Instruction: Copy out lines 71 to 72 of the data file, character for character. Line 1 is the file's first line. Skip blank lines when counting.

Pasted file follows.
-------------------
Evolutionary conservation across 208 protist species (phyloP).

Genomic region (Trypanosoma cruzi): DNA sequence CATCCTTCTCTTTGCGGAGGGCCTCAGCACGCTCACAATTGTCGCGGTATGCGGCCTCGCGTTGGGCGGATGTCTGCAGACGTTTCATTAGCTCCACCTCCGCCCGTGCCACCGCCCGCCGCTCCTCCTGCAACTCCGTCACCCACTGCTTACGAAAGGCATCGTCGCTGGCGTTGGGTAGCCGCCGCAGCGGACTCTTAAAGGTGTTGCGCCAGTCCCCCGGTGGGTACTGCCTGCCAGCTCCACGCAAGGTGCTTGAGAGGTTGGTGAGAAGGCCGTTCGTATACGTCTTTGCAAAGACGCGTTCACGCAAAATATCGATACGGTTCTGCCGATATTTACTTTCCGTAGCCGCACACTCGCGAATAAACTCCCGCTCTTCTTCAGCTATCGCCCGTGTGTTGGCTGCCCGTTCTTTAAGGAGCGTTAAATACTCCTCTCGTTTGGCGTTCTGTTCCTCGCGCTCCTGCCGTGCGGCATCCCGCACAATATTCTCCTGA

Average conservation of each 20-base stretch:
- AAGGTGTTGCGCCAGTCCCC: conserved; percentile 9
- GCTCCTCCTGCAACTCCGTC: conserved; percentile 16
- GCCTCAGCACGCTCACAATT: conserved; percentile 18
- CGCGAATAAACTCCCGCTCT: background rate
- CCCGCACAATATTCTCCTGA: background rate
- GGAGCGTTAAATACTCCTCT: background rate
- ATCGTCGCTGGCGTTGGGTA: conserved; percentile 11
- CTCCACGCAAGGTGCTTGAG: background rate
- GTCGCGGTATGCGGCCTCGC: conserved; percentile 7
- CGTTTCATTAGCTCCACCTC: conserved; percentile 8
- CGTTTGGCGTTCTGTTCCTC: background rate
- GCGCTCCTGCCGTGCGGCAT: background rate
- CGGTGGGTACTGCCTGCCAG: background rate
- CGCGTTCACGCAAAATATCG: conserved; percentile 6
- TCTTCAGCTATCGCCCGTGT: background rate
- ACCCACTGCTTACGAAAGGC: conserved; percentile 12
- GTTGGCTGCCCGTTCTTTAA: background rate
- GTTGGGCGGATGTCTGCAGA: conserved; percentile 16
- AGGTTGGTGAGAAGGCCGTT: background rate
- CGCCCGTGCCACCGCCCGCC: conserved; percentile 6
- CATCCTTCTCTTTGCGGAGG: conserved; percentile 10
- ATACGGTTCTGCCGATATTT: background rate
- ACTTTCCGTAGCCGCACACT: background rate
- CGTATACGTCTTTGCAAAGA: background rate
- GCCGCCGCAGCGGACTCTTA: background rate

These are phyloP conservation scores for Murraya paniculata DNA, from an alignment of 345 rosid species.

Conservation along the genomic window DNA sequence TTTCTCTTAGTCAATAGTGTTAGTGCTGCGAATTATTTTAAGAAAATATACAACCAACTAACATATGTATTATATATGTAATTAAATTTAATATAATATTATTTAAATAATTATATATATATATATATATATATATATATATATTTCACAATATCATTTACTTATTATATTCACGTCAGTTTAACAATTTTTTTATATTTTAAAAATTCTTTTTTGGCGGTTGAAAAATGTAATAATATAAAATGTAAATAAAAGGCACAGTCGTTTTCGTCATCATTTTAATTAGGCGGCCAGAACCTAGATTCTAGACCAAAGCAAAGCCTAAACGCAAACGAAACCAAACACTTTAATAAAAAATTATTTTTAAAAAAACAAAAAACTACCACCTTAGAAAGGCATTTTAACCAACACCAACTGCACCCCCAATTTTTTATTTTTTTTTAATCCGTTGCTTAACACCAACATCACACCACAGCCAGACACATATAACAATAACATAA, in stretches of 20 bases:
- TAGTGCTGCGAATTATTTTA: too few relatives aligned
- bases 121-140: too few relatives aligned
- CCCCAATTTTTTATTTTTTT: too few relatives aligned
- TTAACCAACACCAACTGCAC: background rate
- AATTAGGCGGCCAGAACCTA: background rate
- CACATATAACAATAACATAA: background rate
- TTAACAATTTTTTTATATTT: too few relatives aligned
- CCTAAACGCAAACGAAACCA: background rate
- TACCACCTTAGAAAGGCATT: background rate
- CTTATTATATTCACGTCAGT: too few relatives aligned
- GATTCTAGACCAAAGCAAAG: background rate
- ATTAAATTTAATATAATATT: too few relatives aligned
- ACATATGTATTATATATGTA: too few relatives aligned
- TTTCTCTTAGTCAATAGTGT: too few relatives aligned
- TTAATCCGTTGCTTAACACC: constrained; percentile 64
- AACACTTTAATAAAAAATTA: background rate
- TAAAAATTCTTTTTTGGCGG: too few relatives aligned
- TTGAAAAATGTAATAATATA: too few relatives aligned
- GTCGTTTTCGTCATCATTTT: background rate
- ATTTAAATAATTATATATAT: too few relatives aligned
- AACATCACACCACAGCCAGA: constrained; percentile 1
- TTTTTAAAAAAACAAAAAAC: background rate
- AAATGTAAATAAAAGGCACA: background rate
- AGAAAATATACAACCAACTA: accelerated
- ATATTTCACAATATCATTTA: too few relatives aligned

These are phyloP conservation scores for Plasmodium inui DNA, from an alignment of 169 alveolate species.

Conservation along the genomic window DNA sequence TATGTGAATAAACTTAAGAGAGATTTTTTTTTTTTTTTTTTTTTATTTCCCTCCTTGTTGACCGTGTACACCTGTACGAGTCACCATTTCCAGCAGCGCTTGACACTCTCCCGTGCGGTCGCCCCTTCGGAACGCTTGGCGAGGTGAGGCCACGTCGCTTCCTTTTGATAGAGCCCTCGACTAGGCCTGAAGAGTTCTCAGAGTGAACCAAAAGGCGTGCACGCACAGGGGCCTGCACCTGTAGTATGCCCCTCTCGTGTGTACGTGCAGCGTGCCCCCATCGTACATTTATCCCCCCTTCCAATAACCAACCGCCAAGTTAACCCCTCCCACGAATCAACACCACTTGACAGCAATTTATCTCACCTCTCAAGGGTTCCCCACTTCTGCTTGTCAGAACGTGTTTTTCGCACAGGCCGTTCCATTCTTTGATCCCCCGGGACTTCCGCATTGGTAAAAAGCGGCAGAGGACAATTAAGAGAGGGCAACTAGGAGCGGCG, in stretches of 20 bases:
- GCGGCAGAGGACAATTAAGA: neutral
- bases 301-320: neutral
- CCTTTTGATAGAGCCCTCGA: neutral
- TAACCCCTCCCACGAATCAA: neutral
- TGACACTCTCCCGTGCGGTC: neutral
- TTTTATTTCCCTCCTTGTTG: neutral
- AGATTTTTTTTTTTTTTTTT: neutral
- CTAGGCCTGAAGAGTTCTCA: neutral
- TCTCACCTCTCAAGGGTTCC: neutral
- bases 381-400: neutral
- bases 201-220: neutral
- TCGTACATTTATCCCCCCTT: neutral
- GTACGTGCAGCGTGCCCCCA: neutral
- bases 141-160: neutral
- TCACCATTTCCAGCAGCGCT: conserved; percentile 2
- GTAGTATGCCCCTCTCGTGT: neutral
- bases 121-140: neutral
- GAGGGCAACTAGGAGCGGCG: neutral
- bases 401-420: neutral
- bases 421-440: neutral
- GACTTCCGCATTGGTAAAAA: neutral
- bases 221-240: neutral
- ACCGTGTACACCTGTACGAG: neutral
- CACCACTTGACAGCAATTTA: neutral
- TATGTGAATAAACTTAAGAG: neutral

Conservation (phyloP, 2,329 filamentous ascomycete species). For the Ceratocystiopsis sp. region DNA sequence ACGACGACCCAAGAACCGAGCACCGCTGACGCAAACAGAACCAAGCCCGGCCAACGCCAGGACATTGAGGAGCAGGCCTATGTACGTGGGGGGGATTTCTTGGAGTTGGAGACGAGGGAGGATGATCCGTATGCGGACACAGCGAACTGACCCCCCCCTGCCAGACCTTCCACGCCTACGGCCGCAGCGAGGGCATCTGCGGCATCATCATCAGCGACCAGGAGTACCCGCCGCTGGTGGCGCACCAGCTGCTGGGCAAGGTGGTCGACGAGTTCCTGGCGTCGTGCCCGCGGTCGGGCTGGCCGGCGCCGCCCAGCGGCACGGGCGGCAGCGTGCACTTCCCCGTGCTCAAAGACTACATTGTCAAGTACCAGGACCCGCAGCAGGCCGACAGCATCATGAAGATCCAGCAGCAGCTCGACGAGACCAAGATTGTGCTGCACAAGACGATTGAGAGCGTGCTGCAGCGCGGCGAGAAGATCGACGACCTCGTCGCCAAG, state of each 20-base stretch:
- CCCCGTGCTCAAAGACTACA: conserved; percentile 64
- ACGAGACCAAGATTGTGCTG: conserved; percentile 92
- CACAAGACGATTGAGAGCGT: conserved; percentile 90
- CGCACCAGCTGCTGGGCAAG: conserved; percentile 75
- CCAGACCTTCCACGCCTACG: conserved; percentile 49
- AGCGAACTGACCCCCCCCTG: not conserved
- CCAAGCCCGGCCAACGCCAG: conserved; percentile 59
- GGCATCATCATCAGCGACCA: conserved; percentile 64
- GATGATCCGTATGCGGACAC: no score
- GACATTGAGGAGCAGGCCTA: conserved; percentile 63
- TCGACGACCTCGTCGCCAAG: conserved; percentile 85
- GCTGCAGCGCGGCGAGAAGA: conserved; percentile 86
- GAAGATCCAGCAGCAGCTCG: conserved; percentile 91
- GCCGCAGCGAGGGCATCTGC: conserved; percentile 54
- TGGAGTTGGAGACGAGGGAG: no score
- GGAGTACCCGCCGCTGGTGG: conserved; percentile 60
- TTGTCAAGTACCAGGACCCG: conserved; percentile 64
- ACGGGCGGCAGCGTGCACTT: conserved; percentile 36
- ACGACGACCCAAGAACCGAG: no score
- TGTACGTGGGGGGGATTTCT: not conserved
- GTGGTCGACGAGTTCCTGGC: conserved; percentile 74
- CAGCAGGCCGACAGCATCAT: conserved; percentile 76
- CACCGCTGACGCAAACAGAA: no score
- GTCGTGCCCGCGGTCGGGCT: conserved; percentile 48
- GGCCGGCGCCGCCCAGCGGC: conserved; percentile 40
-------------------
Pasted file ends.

- bases 141-160: neutral
- TCACCATTTCCAGCAGCGCT: conserved; percentile 2